|As part of
constructing the South Dakota World War II Memorial, we
want to preserve the stories of South Dakotans during that
period. Please share with us a story of your experience
during that time.
I never had the opportunity
to know my biological grandfather. Jacob Woods was killed in
action. My father was only 10 months old when grandpa was
drafted, and he was two years old when he died. Even
though I never knew my grandfather, I am very proud to say I
am his granddaughter. Each year, during out annual pow-wow,
I am very proud to have his flag raised to remember and honor
him. My grandmother still has the original flag she
recieved when he passed away. I love my grandfather,
even though I only have his picture, medals and flag.
by Rebecca Lynn Woods-Herald, Jacobs oldest granddaughter
Rollo J. Lillehaug
Rollo J. Lillehaug was
born 17 March, 1920, in Buchanah, North Dakota to John and
Leone Lillehaug. He was inducted into the US Army on 1
March, 1942, at Fort Des Moines, Iowa. After Basic
Training he was assigned to CO A 559 SIG AW BN as a MED TECH
409. He departed the US on 30 August, 1944, arriving in
the Burma Theater on 7 October, 1944. He engaged the
enemy in Burma and the India Burma Theater. he departed
the Burma Theater on 4 October, 1945, arriving back in the US
on 1 November, 1945. He had earned the Asiatic Pacific
Theater Service Medal with two Overseas Service CE Bars, the
American Theater Service Medal and the Good Conduct Medal.
He was Honorably Discharged on 7 November, 1945, from the
Separation Center, Camp McCoy, Wisconsin.
by Floyd Short, Jr., CVSO,
Selmer J. Ebert
Selmer J. Ebert was born
June 11, 1914, in Marshfield, Wisconsin to Edward and Minnie
Ebert. He was inducted into the US Army on March 20,
1941, in Portland, Oregon. After basic training he was
attached to Company C 11th Armored Infantry Battalion as an
Automobile Mechanic. He departed the US on 31 May, 1942,
arriving in the ETO on 11 June, 1942. He was involved in
combat in the Algeria-French Morocco, Tunisia, Naples-Foggia
and Rome-Arno Campaigns. he earned the Combat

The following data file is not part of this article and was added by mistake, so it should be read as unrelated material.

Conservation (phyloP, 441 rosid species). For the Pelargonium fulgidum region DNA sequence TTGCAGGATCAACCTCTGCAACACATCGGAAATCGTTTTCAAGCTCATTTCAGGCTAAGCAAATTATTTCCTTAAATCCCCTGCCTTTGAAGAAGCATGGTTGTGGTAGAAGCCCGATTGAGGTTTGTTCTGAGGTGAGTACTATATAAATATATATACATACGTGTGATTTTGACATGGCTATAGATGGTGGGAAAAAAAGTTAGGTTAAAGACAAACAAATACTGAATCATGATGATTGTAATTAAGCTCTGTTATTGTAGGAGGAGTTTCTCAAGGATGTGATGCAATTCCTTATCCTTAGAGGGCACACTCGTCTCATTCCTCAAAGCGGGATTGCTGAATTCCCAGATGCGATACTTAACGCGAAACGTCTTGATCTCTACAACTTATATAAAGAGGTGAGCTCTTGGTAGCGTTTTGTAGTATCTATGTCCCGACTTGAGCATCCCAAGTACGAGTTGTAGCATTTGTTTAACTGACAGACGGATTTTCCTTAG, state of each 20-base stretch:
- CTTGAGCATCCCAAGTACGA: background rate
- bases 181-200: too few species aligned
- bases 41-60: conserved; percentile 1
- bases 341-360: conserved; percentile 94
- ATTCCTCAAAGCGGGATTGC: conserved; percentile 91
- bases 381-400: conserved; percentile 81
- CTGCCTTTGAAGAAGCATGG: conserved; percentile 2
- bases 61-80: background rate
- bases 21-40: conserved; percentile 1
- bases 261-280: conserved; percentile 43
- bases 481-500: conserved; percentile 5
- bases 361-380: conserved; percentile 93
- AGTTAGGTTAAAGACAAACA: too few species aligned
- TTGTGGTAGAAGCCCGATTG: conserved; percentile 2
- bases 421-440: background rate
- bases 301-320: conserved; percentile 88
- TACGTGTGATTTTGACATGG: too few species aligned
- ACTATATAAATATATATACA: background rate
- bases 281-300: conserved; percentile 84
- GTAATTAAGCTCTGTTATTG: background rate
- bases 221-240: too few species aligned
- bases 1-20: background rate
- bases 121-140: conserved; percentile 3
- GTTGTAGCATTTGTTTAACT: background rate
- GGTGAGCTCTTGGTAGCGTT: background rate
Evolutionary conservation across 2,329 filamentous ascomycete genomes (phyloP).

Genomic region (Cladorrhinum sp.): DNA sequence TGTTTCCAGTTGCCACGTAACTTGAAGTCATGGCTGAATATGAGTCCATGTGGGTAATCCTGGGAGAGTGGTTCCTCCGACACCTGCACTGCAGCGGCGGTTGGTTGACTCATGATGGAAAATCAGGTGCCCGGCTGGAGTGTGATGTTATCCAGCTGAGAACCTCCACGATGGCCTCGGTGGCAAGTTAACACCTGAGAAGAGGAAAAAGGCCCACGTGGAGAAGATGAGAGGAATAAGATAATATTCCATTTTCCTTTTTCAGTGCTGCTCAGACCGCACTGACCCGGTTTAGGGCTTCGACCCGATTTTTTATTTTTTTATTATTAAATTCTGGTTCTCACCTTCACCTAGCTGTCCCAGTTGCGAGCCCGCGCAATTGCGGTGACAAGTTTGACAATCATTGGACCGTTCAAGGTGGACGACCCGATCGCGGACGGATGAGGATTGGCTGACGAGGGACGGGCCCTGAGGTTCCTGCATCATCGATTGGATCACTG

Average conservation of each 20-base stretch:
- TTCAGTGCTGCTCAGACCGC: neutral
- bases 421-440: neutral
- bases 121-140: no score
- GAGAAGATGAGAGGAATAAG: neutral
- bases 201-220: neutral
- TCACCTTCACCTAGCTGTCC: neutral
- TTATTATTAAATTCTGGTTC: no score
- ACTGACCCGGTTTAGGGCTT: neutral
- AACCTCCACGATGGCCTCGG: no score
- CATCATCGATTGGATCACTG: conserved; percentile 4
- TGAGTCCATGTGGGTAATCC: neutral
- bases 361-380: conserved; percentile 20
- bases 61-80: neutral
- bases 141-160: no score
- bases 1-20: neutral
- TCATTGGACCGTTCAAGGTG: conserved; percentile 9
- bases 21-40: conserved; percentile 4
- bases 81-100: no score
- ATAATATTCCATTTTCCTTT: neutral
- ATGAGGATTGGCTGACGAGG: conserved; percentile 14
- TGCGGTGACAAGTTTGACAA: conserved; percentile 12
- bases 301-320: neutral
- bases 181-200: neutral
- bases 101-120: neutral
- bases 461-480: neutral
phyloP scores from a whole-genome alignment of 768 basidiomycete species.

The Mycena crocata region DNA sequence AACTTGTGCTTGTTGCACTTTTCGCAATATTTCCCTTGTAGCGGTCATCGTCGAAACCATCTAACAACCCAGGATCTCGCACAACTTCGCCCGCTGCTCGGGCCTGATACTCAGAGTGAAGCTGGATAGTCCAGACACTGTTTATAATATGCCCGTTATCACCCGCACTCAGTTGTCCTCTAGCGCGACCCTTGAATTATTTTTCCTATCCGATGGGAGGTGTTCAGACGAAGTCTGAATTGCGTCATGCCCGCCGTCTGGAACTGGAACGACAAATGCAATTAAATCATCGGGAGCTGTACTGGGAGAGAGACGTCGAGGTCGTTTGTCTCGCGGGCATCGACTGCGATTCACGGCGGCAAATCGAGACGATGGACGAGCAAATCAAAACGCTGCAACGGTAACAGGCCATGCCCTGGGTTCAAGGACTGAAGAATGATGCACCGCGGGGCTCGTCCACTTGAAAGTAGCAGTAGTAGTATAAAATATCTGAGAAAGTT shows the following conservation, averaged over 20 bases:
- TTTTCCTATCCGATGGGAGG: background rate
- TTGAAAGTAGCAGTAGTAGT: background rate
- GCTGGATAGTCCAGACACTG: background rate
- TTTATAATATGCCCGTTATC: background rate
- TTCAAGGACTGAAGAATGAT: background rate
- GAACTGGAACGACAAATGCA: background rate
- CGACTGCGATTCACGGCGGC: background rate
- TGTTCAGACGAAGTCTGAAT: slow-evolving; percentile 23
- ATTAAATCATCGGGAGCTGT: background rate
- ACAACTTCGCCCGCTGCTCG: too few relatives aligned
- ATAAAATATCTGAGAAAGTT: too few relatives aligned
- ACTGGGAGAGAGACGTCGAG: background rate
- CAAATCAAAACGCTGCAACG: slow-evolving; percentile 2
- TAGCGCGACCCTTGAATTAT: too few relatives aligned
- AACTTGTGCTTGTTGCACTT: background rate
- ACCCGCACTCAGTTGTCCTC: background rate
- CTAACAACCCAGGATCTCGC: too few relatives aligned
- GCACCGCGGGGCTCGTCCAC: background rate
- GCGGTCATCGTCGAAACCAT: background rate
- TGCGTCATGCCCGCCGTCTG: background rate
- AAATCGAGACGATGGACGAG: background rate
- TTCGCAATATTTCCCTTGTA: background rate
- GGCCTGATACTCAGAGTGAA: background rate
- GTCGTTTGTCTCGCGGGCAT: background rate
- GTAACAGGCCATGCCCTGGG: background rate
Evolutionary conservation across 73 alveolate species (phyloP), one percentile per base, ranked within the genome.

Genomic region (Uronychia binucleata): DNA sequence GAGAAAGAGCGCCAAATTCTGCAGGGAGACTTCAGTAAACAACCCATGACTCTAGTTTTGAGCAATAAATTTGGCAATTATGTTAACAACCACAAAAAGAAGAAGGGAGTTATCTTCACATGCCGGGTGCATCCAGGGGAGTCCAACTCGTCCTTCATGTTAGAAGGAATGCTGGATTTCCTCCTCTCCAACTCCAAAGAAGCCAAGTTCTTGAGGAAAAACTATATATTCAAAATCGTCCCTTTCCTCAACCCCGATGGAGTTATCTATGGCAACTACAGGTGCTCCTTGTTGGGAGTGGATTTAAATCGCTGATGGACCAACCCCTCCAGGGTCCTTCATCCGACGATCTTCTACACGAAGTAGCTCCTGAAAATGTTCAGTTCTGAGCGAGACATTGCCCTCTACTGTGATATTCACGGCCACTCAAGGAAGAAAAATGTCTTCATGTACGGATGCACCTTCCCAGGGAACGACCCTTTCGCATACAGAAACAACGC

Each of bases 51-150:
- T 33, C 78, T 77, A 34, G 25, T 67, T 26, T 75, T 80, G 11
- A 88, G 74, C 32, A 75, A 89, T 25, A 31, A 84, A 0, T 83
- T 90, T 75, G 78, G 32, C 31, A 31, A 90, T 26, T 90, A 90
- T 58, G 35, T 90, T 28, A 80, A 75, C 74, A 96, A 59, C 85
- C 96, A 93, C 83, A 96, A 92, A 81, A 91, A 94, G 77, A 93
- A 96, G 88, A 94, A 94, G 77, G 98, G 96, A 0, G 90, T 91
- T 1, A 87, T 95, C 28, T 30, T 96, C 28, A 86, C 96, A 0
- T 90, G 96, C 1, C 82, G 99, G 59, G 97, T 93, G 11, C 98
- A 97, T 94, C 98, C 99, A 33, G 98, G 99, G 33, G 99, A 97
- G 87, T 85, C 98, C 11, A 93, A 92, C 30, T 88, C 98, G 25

Infantryman Badge, European-African-Middle Eastern Theater
Service Medal with six Overseas Bars, the American Defense
Service Medal and the Good Conduct Medal. He departed
NTO on 23 May, 1945, arriving back in the US on 11 June, 1945.
He was honorably discharged from the US Army on 18 June, 1945,
at the Separation Center, Fort Snelling, Minnesota.
by Elizabeth Ebert, his wife.
Clarence Engh was
born January 3, 1919 in Northfield, Minnesota, to Andrew and
Sophia (Nelson) Engh. He was a member of the C.C.C. in
Minnesota from July, 1937, until June, 1939. He joined
the Army in November, 1939, and was stationed at Ft. Meade
with the 4th Cavalry until 1942. On October 24, 1943,
Clarence married Martha Kundert at Camp Maxey, Paris, Texas.
On December 21, 1943, he departed for the European Theater
of Operations and landed on Utah Beach on D-Day, then fought
across France and Germany and was wounded on September 14,
1944, near Aachen, Germany, for which he received a Purple
After discharge in October, 1945, Clarence worked in bridge
construction until the early 50's when he began farming in the
Letcher and Forestburg vicinity. After retiring he and
Martha moved into Forestburg. Clarence was an active
member of the American Legion, DAV, VFW, 40 and 8 and the 4th
Cavalry Association. He also held membership in the
Forestburg Lutheran Church, Sons of Norway and a Rock Hound
Clarence passed away March 11, 2003, and was buried at